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The Forgotten Babbars Babbar Akali (Babbars) movement (1921-1925)


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The Forgotten Babbars

Babbar Akali (Babbars) movement (1921-1925)

By Harinder Singh

Babbar Akali (Babbars) movement (1921-1925) was a radical outgrowth of the Akali movement for the reform of Gurduaras. The latter practiced non-violence of the strong to free Gurduaras from state-sponsored “priests” suffering physical injury and violence at the hands of the “priests” and government authority.
On the day of Holi, 27 February 1926, when we were getting high on our enjoyment, a terrible thing was happening in a corner of this great province. When you will hear it, you will shudder! You will tremble! On that day, six brave Babbar Akalis were hanged in the Lahore Central Jail ...  [Kishan Singh Garhgajj, Santa Singh, Dilip Singh, Nand Singh, Karam Singh and Dharam Singh] had been showing a great indifference to the trial for the last two years, which speaks of their fond waiting for this day. After months, the judge gave his verdict. Five to be hanged, many for life imprisonment or exile, and sentences of very long imprisonments. The accused heroes thundered. Even the skies echoed with their triumphant slogans. Then an appeal was preferred. Instead of five, now six were sent to the noose …
The city was still celebrating. Color was still being thrown on the passers-by. What a terrible indifference. If they were misguided, if they were frenzied, let them be so. They were fearless patriots, in any case. Whatever they did, they did it for this wretched country. They could not bear injustice. They could not countenance the fallen nation. The oppression on the poor people became insufferable for them. They could not tolerate exploitation of the masses, they challenged and jumped into action. They were full of life. Oh! The terrible toll of their dedicated deeds! You are blessed! After the death, friends and foes are all alike-this is the ideal of men.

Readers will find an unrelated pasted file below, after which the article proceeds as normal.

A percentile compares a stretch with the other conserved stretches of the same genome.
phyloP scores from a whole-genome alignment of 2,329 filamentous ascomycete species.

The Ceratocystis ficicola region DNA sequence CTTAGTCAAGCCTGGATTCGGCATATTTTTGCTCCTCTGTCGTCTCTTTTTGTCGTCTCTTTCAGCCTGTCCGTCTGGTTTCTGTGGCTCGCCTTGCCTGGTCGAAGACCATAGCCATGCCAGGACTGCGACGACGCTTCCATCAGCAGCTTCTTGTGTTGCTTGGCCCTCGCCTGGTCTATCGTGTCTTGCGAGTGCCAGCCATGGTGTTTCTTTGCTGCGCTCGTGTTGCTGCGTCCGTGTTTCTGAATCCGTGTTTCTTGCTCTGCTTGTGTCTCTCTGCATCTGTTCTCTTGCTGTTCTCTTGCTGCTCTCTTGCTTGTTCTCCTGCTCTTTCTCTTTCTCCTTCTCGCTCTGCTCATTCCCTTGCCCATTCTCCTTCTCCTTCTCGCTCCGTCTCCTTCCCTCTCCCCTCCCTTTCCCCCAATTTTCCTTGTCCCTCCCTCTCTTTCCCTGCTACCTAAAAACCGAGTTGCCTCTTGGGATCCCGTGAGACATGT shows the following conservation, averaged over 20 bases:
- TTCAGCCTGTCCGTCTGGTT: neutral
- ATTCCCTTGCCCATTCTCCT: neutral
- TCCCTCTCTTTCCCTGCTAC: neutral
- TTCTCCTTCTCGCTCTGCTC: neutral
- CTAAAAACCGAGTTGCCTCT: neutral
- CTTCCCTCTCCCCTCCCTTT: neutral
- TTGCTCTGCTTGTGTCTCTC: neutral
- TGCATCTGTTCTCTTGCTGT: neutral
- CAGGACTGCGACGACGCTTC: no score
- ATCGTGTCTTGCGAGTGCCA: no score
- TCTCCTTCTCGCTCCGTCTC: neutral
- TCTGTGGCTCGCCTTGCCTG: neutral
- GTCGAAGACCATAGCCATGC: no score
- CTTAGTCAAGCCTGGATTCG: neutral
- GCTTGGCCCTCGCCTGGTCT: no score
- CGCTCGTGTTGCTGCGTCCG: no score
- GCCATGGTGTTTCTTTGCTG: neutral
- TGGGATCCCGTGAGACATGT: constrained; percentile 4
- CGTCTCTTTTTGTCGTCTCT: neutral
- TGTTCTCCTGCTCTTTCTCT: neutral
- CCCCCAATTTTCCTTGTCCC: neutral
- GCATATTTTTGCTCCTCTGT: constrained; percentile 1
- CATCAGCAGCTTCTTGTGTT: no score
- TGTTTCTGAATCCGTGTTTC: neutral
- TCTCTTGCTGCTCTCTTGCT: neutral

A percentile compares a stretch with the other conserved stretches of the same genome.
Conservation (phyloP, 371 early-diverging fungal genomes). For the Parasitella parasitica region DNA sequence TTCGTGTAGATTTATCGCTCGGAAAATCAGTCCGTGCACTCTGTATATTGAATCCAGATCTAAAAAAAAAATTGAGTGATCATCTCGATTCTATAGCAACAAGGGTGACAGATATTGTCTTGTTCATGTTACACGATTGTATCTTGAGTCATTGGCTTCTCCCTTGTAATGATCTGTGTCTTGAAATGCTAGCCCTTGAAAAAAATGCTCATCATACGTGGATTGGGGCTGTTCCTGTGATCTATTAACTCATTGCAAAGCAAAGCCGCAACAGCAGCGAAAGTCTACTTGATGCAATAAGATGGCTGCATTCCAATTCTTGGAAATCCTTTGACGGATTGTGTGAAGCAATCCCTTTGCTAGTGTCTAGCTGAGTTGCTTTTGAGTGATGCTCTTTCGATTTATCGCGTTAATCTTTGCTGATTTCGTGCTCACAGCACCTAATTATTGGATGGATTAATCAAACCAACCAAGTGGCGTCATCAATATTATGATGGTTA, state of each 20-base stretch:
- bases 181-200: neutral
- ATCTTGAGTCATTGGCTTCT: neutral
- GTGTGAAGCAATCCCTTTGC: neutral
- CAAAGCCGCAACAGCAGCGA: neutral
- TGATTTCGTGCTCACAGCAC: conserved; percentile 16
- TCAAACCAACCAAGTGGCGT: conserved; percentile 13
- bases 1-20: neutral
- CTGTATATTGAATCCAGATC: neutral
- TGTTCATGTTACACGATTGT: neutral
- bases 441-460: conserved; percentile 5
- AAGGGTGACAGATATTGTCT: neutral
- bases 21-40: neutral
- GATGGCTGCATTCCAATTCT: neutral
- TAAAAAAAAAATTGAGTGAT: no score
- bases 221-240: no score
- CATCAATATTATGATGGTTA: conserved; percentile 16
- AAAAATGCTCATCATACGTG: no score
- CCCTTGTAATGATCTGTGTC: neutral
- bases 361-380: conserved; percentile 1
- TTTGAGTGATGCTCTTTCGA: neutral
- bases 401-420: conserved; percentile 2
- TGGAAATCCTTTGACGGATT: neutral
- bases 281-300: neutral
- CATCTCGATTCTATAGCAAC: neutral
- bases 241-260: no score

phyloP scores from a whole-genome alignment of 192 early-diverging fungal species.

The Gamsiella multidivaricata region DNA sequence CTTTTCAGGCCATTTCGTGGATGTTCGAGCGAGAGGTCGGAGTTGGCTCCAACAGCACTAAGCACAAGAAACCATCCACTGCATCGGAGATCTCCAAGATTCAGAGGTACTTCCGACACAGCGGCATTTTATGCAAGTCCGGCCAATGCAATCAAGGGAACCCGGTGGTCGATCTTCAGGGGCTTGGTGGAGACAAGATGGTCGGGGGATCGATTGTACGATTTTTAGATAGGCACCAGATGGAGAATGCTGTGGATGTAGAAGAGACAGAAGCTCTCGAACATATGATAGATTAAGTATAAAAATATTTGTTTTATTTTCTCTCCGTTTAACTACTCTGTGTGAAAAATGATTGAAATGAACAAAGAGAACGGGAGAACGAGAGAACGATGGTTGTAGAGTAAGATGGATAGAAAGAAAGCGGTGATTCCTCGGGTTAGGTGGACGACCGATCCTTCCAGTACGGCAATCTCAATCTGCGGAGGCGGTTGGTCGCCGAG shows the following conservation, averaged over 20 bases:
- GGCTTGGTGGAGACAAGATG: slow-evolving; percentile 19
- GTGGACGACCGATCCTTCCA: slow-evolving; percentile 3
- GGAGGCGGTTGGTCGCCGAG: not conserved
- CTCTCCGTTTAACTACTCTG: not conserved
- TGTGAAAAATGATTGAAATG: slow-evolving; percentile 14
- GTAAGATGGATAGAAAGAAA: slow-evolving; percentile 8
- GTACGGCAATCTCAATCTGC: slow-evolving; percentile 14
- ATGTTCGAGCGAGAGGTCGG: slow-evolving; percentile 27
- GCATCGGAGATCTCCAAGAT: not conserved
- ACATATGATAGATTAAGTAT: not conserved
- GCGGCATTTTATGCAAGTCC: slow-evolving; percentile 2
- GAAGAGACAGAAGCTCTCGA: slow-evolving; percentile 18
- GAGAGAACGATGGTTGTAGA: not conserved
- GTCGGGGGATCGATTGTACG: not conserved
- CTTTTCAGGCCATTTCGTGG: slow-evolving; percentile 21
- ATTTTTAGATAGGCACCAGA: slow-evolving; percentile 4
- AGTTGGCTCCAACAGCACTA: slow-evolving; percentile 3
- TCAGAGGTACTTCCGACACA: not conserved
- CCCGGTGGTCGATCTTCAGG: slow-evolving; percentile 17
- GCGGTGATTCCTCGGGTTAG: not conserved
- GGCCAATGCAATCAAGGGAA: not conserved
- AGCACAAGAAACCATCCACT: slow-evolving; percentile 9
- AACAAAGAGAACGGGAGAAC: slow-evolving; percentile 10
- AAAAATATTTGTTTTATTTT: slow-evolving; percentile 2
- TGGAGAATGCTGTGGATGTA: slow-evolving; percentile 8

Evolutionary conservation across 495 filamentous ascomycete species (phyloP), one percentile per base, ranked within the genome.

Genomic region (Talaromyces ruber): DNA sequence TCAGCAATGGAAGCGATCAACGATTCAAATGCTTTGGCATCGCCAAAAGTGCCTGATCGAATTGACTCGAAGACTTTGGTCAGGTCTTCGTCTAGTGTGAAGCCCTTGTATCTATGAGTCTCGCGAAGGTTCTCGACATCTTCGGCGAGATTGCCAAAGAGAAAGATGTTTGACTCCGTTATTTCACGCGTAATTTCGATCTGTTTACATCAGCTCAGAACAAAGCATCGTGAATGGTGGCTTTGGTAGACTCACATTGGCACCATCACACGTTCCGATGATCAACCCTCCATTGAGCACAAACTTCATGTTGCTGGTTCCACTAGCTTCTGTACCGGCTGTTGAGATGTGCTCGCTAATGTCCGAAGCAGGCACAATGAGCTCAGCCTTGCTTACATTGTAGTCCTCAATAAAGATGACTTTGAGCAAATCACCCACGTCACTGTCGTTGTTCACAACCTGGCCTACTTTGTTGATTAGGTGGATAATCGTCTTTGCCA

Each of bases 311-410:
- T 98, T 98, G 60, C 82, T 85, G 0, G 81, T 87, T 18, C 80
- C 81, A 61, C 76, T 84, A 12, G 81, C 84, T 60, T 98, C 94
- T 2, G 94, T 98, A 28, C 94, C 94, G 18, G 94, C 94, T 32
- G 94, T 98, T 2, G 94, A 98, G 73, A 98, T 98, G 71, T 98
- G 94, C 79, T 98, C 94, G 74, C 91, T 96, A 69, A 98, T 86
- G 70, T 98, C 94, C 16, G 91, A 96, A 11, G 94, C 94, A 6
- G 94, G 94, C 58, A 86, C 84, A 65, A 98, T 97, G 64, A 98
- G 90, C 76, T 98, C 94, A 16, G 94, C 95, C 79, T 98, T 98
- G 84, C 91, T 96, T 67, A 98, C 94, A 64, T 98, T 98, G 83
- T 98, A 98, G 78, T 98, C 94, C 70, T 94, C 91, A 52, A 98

-    Comrade Bhagat Singh, “A Panjabi Youth,” Partap Hindi Weekly, 15 Mar 1926


Many Sikhs lost their lives at the Tarn Taran (Jan 1921) and Nankana Sahib (Feb 1921) incidents. In response emerged a secret group called Babbar Akalis, literally Immortal Lions. The secret campaign for the "reformation," a euphemism for liquidation of the jholichaks (lit. robe-bearers, i.e. British stooges and toadies), especially those who spied on the Babbar Akalis.

Why did Kishan Singh raise a Chakarvarti group to fight under the Babbars?
 In his own affidavit, he cites because of “the arrest of S. Ajit Singh, demolition of the wall of Gurduara Rakab Ganj, the episode at Budge Budge port, Rowlatt Act, the bloody massacre of Jalianvala Bagh and the Martial Law.”

Kishan Singh criticized and eventually resigned from the army to fight imperialism. And remarked: “The government has done countless oppressions in the Panjab. Much torture has been perpetrated in jails and many innocents have been thrown into prisons. People have been pressurized to make false evidential statements. Karam Singh Daulatpur had followed the footsteps of his elder Sikhs in eliminating the minions and sycophants. Sikh history reveals that reform is a must. It is a matter of shameful death for those who have turned approvers for selfish gains fearing repression...’’

Majority of the Babbars were returned immigrants from Canada. Some of them had actively participated in the Ghadar movement. The Babbars were initiated Sikhs who were against the British imperialist policies and didn’t approve of the Congress and Gandhi’s version of non-violence and noncooperation.


More:  https://sikhri.org/articles/the-forgotten-babbars

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